Citizenship Amendment Act: Myth vs Fact

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On the eve of partition of India, it was hoped that the minority citizens of India and of the neighboring countries will have civil rights and a life of dignity. It included their rights to religion and tradition. However, in Afghanistan, Pakistan or Bangladesh, the rights of minorities were not protected. The historic Nehru-Liaquat pact also known as Delhi agreement was signed by the Prime Ministers of India and Pakistan on 8th April, 1950. It stated that the members of the minority community would be given the same opportunity to participate in the public life, get positioned in political or other offices and to serve in the civil and armed forces of their country. Delhi agreement stated that they would be free to follow their religious practices. India kept its promise, but our neighbors failed to keep their promises. In neighboring countries population of minorities has declined from 22 to 07%. Whereas, the population of Indian minorities has increased from 23 to 30%. This highlights the debilitating condition of non- Muslim minorities in Pakistan, Bangladesh and Afghanistan. Whereas, in India, important constitutional posts like President, Vice President, CEC, and CJI have been held by people from Muslim community. But, the three neighbouring countries failed to respect the rights of their minority communities. Hence, there arose the need for the Citizenship Amendment Act (CAA). Afghanistan, Pakistan and Bangladesh are nations having Islamic credentials abutting India. Article 2 of the Afghan constitution makes it an Islamic state. Similarly, Bangladeshi and Pakistani constitutions also declare the same. The borders of India-Pakistan covers 3,323 kilometers, the border of India-Bangladesh covers 4,096 kilometers and the border of India-Afghanistan is 106 kilometers. The legal explanation of all three countries, which are adjacent to our geographical border, may be different but they are Islamic states in a way. Torture on Muslims inhabiting in any form of Islamic state/republic cannot be expected to take place on any religious lines. However, the same cannot be said about the non-Muslim minorities of that state. The Act is brought to address the problem of religious minorities of these three countries adjacent to the land border of India. CAA is undoing the religious harassment committed in all of these countries by giving these religious minorities, citizenship by ignoring all of their past documents.

The data shows that for the 5-year period ending in 2019, greater than 560 Muslim refugees from Afghanistan, Pakistan and Bangladesh have come into India. Hence, it cannot be said that Indian law discriminates on the ground of religion. Moreover, the Citizenship Amendment Act had gone through standing committee, joint committee, etc., thereby respecting the democratic parliamentary process. In the past as well, India’s sovereign decision to grant citizenship to Ugandan and Sri Lankan refugees did not raise any question on religious lines, nor were any questions raised in 1971, when Bangladeshi refugees were given citizenship. Such questions should not be raised now on such humanitarian actions being codified by the CAA. There is a misconception that this Act is against minorities, specifically the Muslim community. However, there should not be question of concern for Muslims of this country, because they are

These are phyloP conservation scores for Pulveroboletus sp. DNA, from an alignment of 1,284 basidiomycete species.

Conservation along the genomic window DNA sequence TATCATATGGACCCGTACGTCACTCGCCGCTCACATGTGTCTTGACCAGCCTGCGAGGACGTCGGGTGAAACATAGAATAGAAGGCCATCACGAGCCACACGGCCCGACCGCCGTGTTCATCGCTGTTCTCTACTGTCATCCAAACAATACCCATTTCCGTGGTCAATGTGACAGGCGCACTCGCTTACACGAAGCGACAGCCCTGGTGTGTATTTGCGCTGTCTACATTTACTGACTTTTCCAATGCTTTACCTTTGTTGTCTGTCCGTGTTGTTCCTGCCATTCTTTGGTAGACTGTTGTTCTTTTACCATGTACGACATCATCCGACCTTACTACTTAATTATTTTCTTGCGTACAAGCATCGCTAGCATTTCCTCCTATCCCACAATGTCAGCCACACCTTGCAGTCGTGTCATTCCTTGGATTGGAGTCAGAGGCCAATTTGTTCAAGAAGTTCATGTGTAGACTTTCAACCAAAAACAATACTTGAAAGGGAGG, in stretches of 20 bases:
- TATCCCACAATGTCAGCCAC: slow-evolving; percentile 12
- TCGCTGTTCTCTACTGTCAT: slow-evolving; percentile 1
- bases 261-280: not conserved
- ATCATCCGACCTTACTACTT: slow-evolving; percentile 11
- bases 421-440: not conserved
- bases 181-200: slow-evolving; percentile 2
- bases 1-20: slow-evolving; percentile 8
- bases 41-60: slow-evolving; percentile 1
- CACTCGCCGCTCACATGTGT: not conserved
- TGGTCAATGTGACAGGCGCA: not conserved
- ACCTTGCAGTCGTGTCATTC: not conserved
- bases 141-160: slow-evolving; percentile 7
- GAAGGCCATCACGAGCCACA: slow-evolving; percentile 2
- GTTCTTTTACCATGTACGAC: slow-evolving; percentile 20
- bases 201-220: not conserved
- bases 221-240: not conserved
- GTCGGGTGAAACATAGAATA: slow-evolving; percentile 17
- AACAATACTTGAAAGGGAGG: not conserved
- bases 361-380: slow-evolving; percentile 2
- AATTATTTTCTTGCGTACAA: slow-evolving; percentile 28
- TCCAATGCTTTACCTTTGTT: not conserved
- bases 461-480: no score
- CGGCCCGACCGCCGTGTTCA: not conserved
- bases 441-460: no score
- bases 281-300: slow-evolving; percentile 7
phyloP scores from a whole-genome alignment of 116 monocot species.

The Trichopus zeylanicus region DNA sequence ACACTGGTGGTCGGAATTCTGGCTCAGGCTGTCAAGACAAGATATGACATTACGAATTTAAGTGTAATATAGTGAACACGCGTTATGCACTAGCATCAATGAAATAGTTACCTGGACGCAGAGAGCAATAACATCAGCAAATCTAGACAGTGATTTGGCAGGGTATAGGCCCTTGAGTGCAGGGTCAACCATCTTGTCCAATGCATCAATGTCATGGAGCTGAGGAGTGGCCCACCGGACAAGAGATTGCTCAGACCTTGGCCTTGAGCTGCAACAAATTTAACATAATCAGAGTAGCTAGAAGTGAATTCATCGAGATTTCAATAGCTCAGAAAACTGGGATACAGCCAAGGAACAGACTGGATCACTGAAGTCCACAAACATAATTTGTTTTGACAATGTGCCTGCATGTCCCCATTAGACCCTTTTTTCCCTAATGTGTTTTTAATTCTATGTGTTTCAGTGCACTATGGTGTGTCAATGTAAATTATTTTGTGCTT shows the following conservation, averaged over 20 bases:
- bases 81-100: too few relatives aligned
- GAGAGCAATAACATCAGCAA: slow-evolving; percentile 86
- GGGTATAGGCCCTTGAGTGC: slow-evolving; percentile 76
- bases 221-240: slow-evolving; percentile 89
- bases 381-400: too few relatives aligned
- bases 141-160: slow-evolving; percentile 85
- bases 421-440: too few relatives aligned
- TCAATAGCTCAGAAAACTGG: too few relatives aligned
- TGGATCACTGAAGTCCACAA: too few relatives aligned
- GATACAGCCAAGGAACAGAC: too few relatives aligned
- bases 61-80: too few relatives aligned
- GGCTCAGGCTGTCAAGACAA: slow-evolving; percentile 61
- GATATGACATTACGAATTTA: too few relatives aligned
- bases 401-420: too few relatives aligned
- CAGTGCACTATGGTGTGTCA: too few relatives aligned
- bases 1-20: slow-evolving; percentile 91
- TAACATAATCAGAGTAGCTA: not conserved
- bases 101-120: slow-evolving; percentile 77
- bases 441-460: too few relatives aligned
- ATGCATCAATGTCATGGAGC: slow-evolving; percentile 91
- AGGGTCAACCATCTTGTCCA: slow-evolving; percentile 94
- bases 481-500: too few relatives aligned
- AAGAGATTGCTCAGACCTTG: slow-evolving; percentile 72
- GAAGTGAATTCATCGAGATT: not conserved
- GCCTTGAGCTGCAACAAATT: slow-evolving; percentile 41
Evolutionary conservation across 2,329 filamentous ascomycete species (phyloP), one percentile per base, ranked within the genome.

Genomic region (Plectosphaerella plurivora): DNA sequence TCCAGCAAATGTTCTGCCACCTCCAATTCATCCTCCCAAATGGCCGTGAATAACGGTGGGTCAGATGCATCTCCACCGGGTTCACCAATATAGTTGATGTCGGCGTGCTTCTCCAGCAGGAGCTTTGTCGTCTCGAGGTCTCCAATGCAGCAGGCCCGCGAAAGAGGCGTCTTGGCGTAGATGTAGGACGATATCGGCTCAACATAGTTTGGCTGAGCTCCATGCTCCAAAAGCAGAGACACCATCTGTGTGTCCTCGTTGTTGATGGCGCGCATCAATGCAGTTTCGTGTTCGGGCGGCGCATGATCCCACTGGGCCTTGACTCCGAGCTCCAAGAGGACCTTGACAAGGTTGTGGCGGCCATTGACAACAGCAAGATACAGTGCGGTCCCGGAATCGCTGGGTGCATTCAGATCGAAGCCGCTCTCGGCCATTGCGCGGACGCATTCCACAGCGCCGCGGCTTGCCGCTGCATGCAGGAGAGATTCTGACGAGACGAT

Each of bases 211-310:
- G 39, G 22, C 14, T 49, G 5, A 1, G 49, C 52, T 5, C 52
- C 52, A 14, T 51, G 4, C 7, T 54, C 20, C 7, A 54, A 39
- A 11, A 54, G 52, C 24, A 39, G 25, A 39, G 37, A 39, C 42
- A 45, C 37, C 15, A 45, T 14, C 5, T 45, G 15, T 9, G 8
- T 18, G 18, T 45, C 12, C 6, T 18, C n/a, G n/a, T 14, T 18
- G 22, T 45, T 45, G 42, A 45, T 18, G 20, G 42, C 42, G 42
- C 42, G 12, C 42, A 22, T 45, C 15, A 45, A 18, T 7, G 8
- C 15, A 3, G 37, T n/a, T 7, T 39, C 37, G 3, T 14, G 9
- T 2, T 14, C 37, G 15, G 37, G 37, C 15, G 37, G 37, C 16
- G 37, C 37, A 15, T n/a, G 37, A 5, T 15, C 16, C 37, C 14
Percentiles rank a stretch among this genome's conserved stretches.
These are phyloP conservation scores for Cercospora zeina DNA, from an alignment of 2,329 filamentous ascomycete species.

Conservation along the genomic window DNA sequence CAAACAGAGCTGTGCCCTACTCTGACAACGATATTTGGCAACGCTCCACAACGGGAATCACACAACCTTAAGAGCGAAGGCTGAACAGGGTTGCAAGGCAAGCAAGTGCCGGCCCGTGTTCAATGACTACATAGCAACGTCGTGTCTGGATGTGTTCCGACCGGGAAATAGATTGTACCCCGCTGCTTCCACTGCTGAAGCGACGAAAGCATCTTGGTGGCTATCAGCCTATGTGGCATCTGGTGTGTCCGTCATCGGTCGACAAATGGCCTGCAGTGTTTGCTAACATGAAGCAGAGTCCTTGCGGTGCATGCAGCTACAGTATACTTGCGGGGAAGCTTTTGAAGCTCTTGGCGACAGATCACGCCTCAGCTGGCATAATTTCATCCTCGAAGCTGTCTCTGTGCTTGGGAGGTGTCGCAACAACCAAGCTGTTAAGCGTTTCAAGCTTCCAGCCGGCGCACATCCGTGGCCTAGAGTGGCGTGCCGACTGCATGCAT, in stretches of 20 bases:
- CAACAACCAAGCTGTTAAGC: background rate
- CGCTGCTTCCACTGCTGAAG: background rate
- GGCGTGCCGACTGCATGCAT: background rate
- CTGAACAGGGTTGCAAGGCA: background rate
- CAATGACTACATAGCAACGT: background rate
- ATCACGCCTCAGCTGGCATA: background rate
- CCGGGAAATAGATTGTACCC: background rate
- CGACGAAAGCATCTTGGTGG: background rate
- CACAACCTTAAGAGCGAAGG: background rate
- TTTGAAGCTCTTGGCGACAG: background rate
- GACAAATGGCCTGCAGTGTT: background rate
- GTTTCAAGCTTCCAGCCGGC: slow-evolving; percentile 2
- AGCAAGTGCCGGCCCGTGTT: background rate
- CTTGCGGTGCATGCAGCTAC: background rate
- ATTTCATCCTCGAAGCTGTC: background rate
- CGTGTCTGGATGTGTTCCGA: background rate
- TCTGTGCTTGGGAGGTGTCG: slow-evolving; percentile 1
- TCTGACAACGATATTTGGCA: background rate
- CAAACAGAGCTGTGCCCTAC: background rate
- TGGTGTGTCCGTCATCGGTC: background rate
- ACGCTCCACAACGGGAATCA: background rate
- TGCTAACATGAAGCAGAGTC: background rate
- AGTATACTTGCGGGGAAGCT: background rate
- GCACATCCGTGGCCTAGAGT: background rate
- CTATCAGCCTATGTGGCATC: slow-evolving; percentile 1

citizens and shall remain so; no one can harass them. The CAA answers a pertinent questions in negative that is, “Should citizenship be granted by India to any illegal Muslim migrant from anywhere in the world?” The CAA is for those specific classes, who do not have conducive atmosphere for their religions and are being persecuted in the three countries of Afghanistan, Pakistan and Bangladesh. The CAA embodies the spirit of the Indian Constitution. Hence, there is no need for Indian Muslims to harbor fear. This Act does not cause any harm to any minority, especially Muslim brothers and sisters, because this law only gives citizenship to some foreigners, it does not snatch citizenship from any Indian. There is no question of deprivation of anyone’s citizenship. It is the issue of giving citizenship to Hindus, Sikhs, Buddhists, Jains, Christians and Parsis who have come from their respective countries after facing harassment.

Under the Act, Section 2(1) (b) of the Citizenship Act, 1955 which provides for the migrants who come to India without passports, visas and travel documents, or whose passports and visas have expired, are considered illegal migrants, is being amended. Now, 06 categories, namely, Hindus, Sikhs, Jains, Parsis, Buddhists and Christians, who come from the three countries of Afghanistan, Pakistan and Bangladesh, will not be considered illegal migrants. A new section 6 (b) of the Citizenship Act proposes that if the victims of religious persecution register themselves by adopting the specified conditions, they will be able to obtain citizenship of India. Moreover, if such migrants obtain citizenship after fulfilling the conditions of Section 5 or Third schedule of the Citizenship Act 1955, then they would be given citizenship from the date on which they arrived in India. Many refugees have come before 31 December of 2014, all of them will get citizenship from the date they have come.

-Mansoor Khan National President, Sufi Islamic Board

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